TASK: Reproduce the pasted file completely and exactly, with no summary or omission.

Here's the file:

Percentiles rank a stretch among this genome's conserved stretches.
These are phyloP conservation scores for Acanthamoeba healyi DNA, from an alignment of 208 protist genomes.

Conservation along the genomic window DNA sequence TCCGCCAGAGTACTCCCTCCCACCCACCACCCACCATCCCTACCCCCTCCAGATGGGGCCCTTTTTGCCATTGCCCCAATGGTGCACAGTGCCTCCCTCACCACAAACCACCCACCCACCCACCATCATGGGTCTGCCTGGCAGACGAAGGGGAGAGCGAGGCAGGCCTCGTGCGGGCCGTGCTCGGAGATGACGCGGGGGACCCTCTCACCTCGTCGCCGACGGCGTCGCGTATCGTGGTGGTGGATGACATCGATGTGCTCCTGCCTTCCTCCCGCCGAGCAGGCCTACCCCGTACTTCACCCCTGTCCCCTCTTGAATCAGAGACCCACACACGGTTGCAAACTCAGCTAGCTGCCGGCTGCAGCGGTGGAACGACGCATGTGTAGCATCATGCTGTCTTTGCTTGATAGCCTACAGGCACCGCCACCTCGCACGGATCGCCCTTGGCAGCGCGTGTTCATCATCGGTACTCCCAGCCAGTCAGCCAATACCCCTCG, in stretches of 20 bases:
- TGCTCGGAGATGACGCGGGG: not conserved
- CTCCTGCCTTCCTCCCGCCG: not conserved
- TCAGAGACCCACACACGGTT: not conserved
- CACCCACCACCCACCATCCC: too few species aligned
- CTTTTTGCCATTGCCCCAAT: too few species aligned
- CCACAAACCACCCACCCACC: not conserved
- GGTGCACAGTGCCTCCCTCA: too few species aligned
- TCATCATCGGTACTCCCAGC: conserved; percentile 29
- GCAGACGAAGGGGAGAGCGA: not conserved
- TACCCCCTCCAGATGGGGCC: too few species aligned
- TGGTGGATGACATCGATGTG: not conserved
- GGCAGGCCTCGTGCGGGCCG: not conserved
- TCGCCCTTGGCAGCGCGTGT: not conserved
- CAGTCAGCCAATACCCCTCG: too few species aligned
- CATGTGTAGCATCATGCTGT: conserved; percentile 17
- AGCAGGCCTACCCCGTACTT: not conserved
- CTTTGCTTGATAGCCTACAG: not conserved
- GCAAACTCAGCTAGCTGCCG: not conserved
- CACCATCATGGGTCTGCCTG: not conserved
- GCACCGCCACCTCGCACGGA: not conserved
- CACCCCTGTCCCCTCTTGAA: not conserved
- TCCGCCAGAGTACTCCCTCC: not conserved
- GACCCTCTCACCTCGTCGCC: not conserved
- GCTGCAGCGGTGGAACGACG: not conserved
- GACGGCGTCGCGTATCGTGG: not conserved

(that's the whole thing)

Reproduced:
Percentiles rank a stretch among this genome's conserved stretches.
These are phyloP conservation scores for Acanthamoeba healyi DNA, from an alignment of 208 protist genomes.

Conservation along the genomic window DNA sequence TCCGCCAGAGTACTCCCTCCCACCCACCACCCACCATCCCTACCCCCTCCAGATGGGGCCCTTTTTGCCATTGCCCCAATGGTGCACAGTGCCTCCCTCACCACAAACCACCCACCCACCCACCATCATGGGTCTGCCTGGCAGACGAAGGGGAGAGCGAGGCAGGCCTCGTGCGGGCCGTGCTCGGAGATGACGCGGGGGACCCTCTCACCTCGTCGCCGACGGCGTCGCGTATCGTGGTGGTGGATGACATCGATGTGCTCCTGCCTTCCTCCCGCCGAGCAGGCCTACCCCGTACTTCACCCCTGTCCCCTCTTGAATCAGAGACCCACACACGGTTGCAAACTCAGCTAGCTGCCGGCTGCAGCGGTGGAACGACGCATGTGTAGCATCATGCTGTCTTTGCTTGATAGCCTACAGGCACCGCCACCTCGCACGGATCGCCCTTGGCAGCGCGTGTTCATCATCGGTACTCCCAGCCAGTCAGCCAATACCCCTCG, in stretches of 20 bases:
- TGCTCGGAGATGACGCGGGG: not conserved
- CTCCTGCCTTCCTCCCGCCG: not conserved
- TCAGAGACCCACACACGGTT: not conserved
- CACCCACCACCCACCATCCC: too few species aligned
- CTTTTTGCCATTGCCCCAAT: too few species aligned
- CCACAAACCACCCACCCACC: not conserved
- GGTGCACAGTGCCTCCCTCA: too few species aligned
- TCATCATCGGTACTCCCAGC: conserved; percentile 29
- GCAGACGAAGGGGAGAGCGA: not conserved
- TACCCCCTCCAGATGGGGCC: too few species aligned
- TGGTGGATGACATCGATGTG: not conserved
- GGCAGGCCTCGTGCGGGCCG: not conserved
- TCGCCCTTGGCAGCGCGTGT: not conserved
- CAGTCAGCCAATACCCCTCG: too few species aligned
- CATGTGTAGCATCATGCTGT: conserved; percentile 17
- AGCAGGCCTACCCCGTACTT: not conserved
- CTTTGCTTGATAGCCTACAG: not conserved
- GCAAACTCAGCTAGCTGCCG: not conserved
- CACCATCATGGGTCTGCCTG: not conserved
- GCACCGCCACCTCGCACGGA: not conserved
- CACCCCTGTCCCCTCTTGAA: not conserved
- TCCGCCAGAGTACTCCCTCC: not conserved
- GACCCTCTCACCTCGTCGCC: not conserved
- GCTGCAGCGGTGGAACGACG: not conserved
- GACGGCGTCGCGTATCGTGG: not conserved